New works that reframe the Cook narrative by Helen Snell
19th July – 3rd November
Cook’s official artists recorded some of the first encounters between Europeans and native peoples with varying degrees of objectivity. Helen’s work is a response to the extraordinary drawings, paintings and prints that documented James Cook’s three voyages. On closer inspection, these seductive images sometimes reveal a darker subtext.
Taking inspiration from the many original works in the Captain Cook Memorial Museum collection, Helen seeks to reframe our view of the Cook story raising questions about how we see, understand and interpret these Images.
Helen’s work will be exhibited as part of Neogeographies at The Captain Cook Memorial Museum and at The Museum of Whitby Jet. Helen works predominantly in laser cutting and water jet cutting to make work in a range of materials from metal to textiles. Helen was the inaugural artist in residence at the National Museum of the Royal Navy, Portsmouth Historic Dockyards from 2014-2017
We are delighted to be part of this collaborative exhibition. On display at Whitby Museum will be “Appropriation Dress”. Appropriation Dress is a silk dress, embellished with digital embroidery, laser cut silk and satin pieces, mother of pearl and beads.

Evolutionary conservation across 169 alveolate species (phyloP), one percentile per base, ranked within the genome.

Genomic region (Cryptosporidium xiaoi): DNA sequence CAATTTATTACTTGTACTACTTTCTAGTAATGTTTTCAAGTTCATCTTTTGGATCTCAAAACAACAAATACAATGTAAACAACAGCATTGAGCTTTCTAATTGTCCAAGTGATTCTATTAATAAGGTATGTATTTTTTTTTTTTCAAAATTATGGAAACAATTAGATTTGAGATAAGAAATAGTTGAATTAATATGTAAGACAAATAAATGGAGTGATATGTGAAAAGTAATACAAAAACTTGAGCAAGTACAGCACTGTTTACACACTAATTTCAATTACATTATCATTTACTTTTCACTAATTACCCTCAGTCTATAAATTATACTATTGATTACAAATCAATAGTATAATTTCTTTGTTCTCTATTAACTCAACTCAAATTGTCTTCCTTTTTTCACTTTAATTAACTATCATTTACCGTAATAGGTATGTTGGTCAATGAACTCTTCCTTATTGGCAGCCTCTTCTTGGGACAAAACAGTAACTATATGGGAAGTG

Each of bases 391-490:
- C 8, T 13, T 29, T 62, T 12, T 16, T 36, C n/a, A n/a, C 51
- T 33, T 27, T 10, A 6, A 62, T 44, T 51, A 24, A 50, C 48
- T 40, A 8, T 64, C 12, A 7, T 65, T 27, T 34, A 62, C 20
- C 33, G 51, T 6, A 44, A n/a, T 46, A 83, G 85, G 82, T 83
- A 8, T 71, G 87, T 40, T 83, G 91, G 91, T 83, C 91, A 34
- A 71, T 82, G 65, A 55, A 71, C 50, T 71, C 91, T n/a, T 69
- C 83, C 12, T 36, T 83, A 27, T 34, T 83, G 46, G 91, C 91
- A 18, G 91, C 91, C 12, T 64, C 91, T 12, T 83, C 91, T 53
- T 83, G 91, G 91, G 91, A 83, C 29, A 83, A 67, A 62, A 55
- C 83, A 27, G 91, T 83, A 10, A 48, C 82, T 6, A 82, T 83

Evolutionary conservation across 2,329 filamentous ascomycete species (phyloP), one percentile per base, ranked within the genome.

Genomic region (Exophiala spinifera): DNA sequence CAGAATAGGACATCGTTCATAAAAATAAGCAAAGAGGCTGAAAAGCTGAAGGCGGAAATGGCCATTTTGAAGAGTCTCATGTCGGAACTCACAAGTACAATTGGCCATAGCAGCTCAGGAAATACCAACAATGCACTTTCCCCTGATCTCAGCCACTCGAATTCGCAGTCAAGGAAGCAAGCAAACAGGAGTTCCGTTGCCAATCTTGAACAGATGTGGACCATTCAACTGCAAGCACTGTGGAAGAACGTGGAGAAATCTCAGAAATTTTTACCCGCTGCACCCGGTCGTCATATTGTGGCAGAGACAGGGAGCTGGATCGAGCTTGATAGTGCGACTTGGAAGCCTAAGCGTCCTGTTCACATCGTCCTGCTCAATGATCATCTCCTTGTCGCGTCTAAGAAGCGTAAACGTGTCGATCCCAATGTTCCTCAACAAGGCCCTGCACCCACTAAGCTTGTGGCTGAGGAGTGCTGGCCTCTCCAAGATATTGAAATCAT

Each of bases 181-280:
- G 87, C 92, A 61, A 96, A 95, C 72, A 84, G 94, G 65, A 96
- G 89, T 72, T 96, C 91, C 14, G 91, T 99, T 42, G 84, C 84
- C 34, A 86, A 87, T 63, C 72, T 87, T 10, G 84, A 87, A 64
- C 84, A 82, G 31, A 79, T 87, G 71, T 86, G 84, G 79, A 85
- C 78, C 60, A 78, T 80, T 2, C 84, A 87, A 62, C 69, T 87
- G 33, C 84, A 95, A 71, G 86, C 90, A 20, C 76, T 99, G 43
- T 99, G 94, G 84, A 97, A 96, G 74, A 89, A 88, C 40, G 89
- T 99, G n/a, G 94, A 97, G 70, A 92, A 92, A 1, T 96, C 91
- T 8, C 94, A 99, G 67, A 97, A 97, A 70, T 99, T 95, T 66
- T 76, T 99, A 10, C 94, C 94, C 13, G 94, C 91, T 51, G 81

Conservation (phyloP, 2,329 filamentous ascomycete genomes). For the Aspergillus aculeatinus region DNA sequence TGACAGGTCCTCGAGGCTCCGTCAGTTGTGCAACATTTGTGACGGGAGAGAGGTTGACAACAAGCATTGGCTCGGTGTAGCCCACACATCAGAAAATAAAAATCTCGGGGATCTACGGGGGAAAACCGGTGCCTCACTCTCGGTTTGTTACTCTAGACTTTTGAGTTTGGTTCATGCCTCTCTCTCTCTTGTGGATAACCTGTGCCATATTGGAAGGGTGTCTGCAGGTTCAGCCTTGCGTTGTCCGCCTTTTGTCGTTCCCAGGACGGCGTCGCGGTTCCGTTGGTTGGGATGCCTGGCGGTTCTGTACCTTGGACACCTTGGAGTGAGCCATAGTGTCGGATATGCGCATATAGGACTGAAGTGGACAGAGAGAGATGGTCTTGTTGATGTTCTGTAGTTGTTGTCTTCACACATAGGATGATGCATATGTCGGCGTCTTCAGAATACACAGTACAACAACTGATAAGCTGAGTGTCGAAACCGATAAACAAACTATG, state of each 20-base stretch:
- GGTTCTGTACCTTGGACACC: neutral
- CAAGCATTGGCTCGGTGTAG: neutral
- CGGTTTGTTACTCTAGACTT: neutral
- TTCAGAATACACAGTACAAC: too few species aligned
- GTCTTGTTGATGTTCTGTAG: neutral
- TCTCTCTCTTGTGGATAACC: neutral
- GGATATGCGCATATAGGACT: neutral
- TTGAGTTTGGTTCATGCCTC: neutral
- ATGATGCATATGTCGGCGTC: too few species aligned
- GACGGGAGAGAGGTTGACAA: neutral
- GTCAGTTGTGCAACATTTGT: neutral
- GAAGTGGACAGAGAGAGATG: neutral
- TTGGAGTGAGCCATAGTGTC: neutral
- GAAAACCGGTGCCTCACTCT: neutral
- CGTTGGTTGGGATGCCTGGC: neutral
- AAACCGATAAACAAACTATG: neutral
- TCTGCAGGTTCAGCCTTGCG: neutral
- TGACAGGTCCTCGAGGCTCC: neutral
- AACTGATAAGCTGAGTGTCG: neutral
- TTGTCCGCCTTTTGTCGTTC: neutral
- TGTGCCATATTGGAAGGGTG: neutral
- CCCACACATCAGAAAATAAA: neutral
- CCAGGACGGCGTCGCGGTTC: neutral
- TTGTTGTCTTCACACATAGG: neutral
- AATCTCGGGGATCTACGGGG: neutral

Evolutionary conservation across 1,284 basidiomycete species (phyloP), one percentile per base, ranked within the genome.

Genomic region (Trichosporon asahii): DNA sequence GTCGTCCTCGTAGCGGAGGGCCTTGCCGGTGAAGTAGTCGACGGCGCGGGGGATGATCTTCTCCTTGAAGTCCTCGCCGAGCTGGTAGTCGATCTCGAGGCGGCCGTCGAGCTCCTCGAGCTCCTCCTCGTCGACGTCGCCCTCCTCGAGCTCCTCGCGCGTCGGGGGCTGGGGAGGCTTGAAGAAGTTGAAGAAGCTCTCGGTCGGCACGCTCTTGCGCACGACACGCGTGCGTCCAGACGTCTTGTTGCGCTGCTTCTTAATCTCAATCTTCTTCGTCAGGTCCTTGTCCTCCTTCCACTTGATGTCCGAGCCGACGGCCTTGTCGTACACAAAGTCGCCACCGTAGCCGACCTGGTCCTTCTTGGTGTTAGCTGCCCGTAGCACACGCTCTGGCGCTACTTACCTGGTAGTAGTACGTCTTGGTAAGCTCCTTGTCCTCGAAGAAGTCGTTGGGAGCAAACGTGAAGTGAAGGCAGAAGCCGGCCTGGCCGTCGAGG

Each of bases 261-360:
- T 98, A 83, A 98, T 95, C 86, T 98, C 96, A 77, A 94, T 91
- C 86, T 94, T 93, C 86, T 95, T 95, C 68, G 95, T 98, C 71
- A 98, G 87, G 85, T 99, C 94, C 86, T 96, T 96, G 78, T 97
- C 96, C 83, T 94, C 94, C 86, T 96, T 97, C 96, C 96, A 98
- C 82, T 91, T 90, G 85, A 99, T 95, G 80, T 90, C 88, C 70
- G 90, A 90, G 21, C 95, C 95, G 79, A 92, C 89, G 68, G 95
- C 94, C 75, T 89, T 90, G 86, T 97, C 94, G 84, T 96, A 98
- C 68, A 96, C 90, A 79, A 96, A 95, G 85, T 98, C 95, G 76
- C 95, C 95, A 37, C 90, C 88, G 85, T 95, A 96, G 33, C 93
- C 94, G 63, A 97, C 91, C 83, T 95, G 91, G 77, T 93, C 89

The dress symbolises the growing materialism of the eighteenth century in Europe and its subsequent global impact, the effects of which are still with us today. The lavish sleeves and hems are festooned with the predatory hands of European Imperialists. The embroidery features motifs taken from images by artists on the three voyages, including A Woman of Otaheite by John Webber. In the engraving she is wearing a large skirt of bark cloth as an offering to Cook.
The overlaying of motifs of Cook’s ship the Endeavour, starting with one solitary vessel at the waist and ending up with a tangle of ships at the bottom of the dress references the rapid migration of Europeans to their “newly acquired” territories.